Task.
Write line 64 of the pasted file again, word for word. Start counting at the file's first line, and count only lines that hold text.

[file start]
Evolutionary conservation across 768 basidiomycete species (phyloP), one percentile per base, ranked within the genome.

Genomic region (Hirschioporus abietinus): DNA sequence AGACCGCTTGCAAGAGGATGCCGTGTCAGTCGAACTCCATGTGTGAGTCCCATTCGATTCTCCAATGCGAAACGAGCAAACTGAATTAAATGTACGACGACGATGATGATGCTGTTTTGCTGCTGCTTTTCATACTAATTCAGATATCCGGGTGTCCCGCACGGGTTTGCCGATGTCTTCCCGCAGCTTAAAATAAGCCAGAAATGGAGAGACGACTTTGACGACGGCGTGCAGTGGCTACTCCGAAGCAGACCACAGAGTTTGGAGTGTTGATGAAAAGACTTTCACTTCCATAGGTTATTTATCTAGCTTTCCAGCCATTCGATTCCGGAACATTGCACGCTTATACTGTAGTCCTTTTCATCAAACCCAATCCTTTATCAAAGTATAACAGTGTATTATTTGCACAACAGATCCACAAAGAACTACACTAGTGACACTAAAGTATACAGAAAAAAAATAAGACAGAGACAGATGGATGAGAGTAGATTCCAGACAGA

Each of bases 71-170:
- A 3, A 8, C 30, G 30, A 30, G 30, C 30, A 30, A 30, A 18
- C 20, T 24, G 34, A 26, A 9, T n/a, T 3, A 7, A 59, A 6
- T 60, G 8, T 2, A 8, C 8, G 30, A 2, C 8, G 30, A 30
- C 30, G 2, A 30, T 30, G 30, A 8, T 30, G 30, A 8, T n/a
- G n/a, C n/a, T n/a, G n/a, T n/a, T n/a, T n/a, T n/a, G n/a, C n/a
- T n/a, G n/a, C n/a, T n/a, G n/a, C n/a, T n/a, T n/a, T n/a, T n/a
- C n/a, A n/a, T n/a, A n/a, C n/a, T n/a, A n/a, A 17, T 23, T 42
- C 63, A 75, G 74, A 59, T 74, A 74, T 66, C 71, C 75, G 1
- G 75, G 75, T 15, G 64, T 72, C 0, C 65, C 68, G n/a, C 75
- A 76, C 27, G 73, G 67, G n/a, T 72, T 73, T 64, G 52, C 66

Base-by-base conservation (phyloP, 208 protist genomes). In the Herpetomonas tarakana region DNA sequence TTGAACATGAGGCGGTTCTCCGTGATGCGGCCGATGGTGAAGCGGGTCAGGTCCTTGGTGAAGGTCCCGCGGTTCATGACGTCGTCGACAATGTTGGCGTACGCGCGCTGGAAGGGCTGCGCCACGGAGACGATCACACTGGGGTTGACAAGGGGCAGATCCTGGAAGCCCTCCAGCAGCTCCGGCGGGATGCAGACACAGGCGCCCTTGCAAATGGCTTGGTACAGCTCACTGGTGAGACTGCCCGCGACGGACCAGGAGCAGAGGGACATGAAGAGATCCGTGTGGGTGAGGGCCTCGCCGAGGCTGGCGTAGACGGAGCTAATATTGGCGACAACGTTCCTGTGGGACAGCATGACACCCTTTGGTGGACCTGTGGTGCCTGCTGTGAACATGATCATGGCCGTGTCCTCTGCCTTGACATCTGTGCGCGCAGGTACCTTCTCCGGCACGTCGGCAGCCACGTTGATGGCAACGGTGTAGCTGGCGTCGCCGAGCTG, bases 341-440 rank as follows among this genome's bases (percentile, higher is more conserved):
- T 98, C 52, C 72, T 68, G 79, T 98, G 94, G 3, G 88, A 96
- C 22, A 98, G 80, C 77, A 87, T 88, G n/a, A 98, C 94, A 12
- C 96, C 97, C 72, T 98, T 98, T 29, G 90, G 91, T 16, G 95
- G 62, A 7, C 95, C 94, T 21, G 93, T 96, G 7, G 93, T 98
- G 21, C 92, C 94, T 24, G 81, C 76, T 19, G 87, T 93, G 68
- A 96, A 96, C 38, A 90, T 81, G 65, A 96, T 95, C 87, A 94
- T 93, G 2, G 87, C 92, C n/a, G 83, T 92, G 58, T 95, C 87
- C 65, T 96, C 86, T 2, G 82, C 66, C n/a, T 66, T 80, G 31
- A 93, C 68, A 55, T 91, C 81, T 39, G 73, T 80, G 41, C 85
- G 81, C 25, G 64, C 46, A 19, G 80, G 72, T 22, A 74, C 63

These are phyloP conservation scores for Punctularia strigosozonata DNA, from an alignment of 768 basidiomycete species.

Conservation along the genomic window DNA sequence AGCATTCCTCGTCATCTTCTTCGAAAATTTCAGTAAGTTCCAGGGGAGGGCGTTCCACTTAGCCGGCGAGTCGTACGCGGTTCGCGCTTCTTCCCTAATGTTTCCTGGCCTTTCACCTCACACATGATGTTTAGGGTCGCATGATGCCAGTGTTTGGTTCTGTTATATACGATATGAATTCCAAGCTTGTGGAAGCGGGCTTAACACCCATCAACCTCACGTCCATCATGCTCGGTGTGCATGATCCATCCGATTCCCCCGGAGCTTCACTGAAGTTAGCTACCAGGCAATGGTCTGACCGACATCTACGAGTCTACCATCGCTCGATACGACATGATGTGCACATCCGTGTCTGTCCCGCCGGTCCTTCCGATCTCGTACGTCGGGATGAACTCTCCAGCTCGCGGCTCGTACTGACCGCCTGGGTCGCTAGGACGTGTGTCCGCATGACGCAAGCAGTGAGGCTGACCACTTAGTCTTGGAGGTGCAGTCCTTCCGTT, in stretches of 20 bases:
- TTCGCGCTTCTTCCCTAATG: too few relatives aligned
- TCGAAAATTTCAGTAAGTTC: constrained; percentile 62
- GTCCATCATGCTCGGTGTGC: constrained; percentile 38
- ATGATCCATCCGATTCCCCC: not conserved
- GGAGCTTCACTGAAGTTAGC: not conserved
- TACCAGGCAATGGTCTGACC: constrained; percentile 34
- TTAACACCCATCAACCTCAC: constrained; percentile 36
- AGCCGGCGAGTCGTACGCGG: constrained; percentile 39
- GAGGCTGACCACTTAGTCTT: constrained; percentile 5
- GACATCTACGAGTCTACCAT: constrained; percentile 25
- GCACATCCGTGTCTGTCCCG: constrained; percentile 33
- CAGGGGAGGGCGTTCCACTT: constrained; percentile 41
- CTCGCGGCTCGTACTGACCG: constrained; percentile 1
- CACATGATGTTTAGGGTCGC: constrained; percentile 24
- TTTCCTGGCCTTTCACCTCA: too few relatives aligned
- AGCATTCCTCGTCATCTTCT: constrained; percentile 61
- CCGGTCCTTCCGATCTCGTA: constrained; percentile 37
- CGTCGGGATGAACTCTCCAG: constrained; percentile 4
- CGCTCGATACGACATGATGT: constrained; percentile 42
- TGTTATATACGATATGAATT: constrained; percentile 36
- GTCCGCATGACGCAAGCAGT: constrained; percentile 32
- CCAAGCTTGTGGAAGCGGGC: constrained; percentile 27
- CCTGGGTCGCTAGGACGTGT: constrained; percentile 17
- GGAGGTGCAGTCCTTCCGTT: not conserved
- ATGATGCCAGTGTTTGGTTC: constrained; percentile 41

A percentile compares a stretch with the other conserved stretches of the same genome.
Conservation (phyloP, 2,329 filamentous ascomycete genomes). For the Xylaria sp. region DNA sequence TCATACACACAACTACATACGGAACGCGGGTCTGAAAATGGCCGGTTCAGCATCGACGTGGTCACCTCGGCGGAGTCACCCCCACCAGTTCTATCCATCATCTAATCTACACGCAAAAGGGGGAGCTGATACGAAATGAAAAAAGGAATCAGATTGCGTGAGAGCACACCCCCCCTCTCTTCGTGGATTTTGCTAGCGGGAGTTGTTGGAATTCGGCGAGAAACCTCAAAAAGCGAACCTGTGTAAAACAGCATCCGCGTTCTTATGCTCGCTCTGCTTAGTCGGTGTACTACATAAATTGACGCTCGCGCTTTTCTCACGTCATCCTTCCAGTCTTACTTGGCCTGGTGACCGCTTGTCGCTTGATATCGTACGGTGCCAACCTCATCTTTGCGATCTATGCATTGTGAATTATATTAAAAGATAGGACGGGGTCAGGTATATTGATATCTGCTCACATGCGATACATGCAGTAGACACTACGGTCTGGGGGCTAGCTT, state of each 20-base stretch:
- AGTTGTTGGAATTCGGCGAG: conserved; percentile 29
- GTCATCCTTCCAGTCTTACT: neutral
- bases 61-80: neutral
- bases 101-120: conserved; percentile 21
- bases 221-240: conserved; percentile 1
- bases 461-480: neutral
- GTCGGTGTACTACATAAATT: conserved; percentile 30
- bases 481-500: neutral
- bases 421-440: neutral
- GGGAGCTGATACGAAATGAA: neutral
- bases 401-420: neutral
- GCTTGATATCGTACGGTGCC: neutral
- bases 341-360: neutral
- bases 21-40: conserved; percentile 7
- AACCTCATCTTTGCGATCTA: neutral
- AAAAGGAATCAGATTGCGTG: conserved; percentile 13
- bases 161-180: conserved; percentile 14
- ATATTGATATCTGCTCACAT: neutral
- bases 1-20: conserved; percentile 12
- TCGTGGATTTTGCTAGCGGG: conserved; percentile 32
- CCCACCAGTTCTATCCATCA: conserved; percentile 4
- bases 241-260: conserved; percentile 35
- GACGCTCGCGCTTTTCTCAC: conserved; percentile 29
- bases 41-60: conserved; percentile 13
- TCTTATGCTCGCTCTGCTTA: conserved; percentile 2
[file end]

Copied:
- bases 401-420: neutral